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ENTERTAINMENT
November 21, 1987
It's a sad commentary that Howard Rosenberg, despite his facility with the English language, lacks the compassion to have been "touched" by "Heartstrings." The trio's person-to-person approach to the heartbreaking tragedy of the people of El Salvador and Nicaragua was immeasurably more meaningful than a two-sided erudite presentation. The tears shed by the performers and the interpreter came from the heart; and the sincerity and shame at the U.S. government's role are of the same quality that made the Peter, Paul and Mary symbols of hope in the '60s.
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OPINION
March 6, 2006
With a wave of his magic pen and one shallow paragraph worth of history, Jonah Goldberg has decreed America's black-white race relations solved by the 9/11 tragedy (Opinion, March 2). Additionally, Goldberg flippantly writes: "President Bush's decision to drop quotas as a reliable GOP punching bag cooled tempers, too." That The Times gives so much space to this caliber of thinking flies in the face of recent realities, such as the Hurricane Katrina tragedy, which not only exposed the reality of poor black America and the state of "black and white" inequalities, it equally exposed the Jonah Goldbergs and their intelligence-insulting commentaries.
CALIFORNIA | LOCAL
September 16, 1985
Bravo to Ted Vollmer on his article, "Anti-AIDS Forces Fire at Supervisors," and bravo to Bruce Decker, co-chairperson of the AIDS Advisory Committee. Vollmer's article brought me a mixture of emotions. I felt livid at the incredible ignorance and tunnel vision of elected officials such as Schabarum. However, I also felt excessively elated at Dr. Martin Roth's statement, that anyone who thinks that the purpose of the educational pamphlets, regarding drug use, was to promote drug use, "is a fool"!
NEWS
May 29, 1991
I see where Dianne Klein is making another attempt to write about something more serious than her usual social dabblings. Generally speaking, a public school teacher has the right to present both the "evolutionary theory" of biology and the "purposeful design," or what Klein cynically refers to as "creationism." Peloza also has the right to express his personal preferance, especially if asked. There is "scientific evidence" for and against both of them. By the same token, a student has the right to express an opinion--but not the right to libel or slander someone, including a teacher.
OPINION
March 31, 2005
The March 29 article, "Justices Refuse to Shield Reports of False Charges," portends a major setback for freedom of the press. A reporter is just that, a reporter of events that occur in our country or town or to our people and politicians around the world. If somebody says something, it is in fact said, regardless of whether that statement in itself is true or false. To punish a reporter for reporting any statement that has in fact been said is the real crime and goes against the basic premise of our vaunted and essential freedom of the press in this country.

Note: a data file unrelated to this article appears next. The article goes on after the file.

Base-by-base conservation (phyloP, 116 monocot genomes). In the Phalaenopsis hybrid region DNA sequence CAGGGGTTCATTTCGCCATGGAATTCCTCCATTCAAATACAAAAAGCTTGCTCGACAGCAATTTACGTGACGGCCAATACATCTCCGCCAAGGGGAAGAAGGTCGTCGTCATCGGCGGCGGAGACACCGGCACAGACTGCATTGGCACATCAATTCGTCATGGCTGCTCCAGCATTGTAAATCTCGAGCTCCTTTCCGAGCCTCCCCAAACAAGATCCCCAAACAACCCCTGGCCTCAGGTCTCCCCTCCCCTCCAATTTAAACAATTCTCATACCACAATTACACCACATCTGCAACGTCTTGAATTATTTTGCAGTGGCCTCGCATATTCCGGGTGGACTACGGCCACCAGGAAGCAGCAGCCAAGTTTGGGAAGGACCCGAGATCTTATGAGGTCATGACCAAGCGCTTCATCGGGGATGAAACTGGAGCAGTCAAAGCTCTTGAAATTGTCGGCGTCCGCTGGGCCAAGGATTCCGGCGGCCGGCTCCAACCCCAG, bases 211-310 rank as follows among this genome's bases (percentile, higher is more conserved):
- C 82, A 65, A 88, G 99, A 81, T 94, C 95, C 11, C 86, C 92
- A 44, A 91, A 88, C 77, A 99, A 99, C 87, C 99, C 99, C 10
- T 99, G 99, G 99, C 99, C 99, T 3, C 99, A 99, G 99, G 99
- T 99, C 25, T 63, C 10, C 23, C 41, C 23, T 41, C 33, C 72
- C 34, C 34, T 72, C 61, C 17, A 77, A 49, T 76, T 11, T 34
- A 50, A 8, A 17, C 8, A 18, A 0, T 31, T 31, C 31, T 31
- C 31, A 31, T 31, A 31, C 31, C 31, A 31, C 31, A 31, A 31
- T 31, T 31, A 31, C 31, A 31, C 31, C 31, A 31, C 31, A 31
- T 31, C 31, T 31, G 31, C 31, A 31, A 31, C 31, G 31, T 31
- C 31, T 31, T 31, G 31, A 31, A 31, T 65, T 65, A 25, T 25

ENTERTAINMENT
April 30, 1989 | LAURIE OCHOA
You can't help but notice it when you walk into the dimly lit dining room. Its bright lights and shiny surfaces seen through tinted glass cast an eerie glow; like the blue-gray flicker of a TV set in a darkened living room, it demands to be watched. Those who have heard about the half-million dollar price tag attached to this kitchen can ogle knowingly at the expanse of stainless steel--on burner hoods, on counter sides, even on the ceiling. Also on display: the chefs. One tends the flames of a steak on the grill, another stands watch over sauces on the burners.
SPORTS
February 24, 1995 | JULIE CART, TIMES STAFF WRITER
When Greg Louganis hit his head on the diving board and spilled his blood into the pool at the 1988 Olympic Games, did he have an obligation to disclose to doctors who treated him and to other athletes using the pool that he was HIV-positive?
NEWS
November 29, 1993 | GARRY BOULARD, SPECIAL TO THE TIMES
Hidden from view in a bucolic grove about 20 miles from Baton Rouge, La., the only operating leper colony in the continental United States has been Jose Azaharez's home for a quarter of a century. "This is all I have in the whole world," said Azaharez, a former welterweight boxer from Cuba who was diagnosed with the disease in the 1950s and is now marginally disfigured. "If I had to leave here, where would I go? Who would I stay with? This is the only home I know."
CALIFORNIA | LOCAL
October 2, 1988 | Staff Writer Jerry Hicks
Prosecutors in the Randy Steven Kraft murder trial say a paper with 61 entries, found in his car trunk when he was arrested May 14, 1983, is a death list--Kraft's own score card of how many young men he had killed dating back to late 1971. Kraft's attorneys deny it is a death list, and call it meaningless information that will only inflame his jury. Kraft himself, in a 1983 interview, called the list nothing more than references to friends of his and his roommate at the time.
NEWS
December 11, 1988 | BOB BAKER, Times Staff Writer
Elias Lopez never had a chance. He got sucked into something so much stronger than he was, something with a history so powerful, that there seemed no choice but to submit. He was 17, a nice, quietly handsome young man with jet-black hair and a plan. He was going to be a cop, a narcotics investigator. Sure, there were street gangs in his neighborhood, but he did not want to join one. All Elias wanted to do was look like a gang member.
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